“The Covid pandemic proved how much we need technology-based solutions in our lives and how important it is to adopt the latest versions. This emerging need will continue to highlight even after the pandemic,” says entrepreneur Umar Farooq.

“So far, we have produced 12 startups generating Rs 9,959,694 in revenue and creating more than 150 direct and indirect jobs altogether. Our project, Durshal Abbottabad, that provides incubation services, makes sure that women are empowered and more of them come forward to materialize their ideas.”

“For this purpose, we provide gender-inclusive space so that they can work productively in a comfortable environment. Due to such efforts, in the second cohort, we had three women-led startups and over 60 percent female participation in all startups combined”, Farooq says.

“Foreign exposure plays a crucial role for an individual if he/she wants to be successful. It also tells us how things work around the globe and how we can learn from the examples or mistakes that have already been made,” says Farooq.

“Determination, resilience and consistency are the characteristics that determine a person’s odds to become a successful entrepreneur. First of all, you should be determined to achieve your goal. If the will to achieve is powerful and honest, you will naturally develop that determination and dedication.”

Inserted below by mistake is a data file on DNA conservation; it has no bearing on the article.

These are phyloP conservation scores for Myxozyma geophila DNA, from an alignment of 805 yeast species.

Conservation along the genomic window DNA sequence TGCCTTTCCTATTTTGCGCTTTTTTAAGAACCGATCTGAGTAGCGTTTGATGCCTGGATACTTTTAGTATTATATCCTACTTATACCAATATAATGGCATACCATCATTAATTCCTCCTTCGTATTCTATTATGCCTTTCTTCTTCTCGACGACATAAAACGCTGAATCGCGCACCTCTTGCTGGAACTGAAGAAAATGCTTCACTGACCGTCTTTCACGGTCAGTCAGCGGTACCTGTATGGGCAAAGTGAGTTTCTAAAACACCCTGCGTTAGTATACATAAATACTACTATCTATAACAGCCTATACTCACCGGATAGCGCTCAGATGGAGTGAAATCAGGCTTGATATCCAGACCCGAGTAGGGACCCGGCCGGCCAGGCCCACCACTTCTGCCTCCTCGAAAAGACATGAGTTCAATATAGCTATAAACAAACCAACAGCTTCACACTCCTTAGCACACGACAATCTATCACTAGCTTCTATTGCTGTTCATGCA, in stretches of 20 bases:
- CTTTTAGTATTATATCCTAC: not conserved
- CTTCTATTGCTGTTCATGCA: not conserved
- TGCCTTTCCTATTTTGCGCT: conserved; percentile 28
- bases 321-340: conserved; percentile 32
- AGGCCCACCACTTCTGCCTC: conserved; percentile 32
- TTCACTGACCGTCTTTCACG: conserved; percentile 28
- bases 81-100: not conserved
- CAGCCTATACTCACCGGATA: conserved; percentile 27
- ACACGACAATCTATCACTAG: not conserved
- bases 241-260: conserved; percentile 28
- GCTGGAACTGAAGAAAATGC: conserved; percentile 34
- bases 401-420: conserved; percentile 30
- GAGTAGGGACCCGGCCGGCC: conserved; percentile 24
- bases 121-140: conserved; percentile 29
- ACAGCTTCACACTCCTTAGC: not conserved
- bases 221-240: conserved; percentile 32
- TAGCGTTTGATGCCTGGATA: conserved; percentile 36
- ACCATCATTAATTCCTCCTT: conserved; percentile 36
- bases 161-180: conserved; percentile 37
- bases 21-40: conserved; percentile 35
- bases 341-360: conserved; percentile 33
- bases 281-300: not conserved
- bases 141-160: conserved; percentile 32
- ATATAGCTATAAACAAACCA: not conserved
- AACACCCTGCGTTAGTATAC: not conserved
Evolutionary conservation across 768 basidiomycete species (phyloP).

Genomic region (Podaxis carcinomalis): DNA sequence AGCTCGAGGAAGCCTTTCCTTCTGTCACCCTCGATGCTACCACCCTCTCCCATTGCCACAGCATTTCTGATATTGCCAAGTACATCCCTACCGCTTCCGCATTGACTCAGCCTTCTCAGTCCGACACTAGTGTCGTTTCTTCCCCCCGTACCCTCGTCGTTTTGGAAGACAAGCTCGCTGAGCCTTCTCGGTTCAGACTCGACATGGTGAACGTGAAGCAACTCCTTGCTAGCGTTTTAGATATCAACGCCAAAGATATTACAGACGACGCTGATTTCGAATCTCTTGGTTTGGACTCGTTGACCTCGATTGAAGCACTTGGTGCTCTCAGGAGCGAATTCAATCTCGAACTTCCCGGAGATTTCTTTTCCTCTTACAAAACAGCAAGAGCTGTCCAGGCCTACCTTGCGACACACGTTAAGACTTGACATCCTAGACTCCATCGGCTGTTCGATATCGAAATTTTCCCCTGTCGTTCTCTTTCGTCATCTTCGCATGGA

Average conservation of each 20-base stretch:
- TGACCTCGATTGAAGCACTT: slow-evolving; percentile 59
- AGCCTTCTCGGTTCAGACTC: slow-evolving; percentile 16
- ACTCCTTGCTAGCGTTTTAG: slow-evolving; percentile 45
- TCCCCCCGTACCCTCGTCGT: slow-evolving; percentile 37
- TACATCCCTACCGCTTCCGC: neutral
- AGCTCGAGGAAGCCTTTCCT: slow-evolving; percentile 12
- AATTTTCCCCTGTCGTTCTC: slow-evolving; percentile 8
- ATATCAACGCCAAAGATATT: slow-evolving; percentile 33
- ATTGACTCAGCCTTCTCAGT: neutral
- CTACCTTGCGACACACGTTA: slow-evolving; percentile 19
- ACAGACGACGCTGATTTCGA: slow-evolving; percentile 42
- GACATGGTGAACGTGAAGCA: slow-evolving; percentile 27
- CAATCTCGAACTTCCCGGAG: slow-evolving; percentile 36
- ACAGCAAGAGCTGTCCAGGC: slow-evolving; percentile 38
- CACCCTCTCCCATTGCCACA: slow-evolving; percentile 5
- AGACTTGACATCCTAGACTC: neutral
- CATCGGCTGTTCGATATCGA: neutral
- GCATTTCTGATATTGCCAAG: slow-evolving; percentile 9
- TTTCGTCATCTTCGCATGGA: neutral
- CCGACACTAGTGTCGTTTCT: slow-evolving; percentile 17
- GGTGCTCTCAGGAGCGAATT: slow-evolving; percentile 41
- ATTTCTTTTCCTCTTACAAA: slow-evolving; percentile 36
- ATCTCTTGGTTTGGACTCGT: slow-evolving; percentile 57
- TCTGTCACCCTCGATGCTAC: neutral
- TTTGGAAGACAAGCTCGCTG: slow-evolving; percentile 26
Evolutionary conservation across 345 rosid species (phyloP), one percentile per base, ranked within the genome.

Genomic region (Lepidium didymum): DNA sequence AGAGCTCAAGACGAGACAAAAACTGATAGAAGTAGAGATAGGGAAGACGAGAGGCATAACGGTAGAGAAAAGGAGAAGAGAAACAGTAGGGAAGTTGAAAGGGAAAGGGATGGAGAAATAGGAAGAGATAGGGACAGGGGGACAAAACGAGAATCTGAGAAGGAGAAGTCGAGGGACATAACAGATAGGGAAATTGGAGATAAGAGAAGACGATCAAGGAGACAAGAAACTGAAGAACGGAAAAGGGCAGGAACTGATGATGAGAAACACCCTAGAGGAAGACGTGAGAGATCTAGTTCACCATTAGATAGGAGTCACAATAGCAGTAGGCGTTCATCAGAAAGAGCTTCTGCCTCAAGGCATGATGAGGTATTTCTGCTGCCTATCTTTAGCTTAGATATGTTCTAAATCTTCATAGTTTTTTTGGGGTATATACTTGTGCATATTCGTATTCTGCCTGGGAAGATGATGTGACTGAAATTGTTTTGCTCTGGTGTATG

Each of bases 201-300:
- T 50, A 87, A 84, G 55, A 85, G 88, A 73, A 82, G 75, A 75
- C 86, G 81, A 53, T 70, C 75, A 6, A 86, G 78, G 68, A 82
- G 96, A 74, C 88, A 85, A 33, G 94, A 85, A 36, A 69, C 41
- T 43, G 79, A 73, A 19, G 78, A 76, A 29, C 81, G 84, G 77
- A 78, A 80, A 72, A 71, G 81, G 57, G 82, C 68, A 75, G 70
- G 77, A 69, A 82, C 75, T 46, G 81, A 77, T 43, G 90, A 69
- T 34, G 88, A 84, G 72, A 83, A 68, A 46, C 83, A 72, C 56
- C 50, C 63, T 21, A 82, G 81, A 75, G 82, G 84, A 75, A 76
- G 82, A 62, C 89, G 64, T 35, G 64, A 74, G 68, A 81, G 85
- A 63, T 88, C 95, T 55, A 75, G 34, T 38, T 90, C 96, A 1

“In spite of setbacks, or barriers, or limited resources, you need to pour blood, sweat and tears, that’s where resilience comes from. And then the most important thing is consistency. Even though you are your own boss, you need to work consistently, without any breaks, despite failures, and with strong motivation to achieve what you want,” he says.

“According to a research study titled GEM-Pakistan Report 2011 compiled by IBA-CED Karachi, higher levels of entrepreneurial aspirations such as for firm growth and job creation are likely to lead to positive results, which implies that efforts intended to increase growth aspirations and associated abilities will most likely succeed.”

The study reveals that in KP and Balochistan, the number of people expected to start a business was higher as compared to Punjab and Sindh. However, it said the Punjab had an interesting picture of entrepreneurial activity as it had the highest number of established business owners and the highest early stage business survival rate and a lower business closure rate.

Balochistan reports the highest nascent entrepreneurial activity and new business manager rate but a very high business closure rate while KP reports the lowest business closure rate.

The most opportunity-based entrepreneurship is taking place in KP followed by Sindh and Balochistan and the highest necessity-based entrepreneurial activity is taking place in Balochistan followed by Sindh.

“At world level, Pakistan and Iran have the highest percentage of early-stage entrepreneurial activity and equitable business opportunity with more than 25 percent of their customers outside the country among the efficiency driven economies,” he says.

The writer is a freelance journalist based in Islamabad and PhD aspirant. She tweets @shizrehman

Reshaping Pakistan’s entrepreneurial future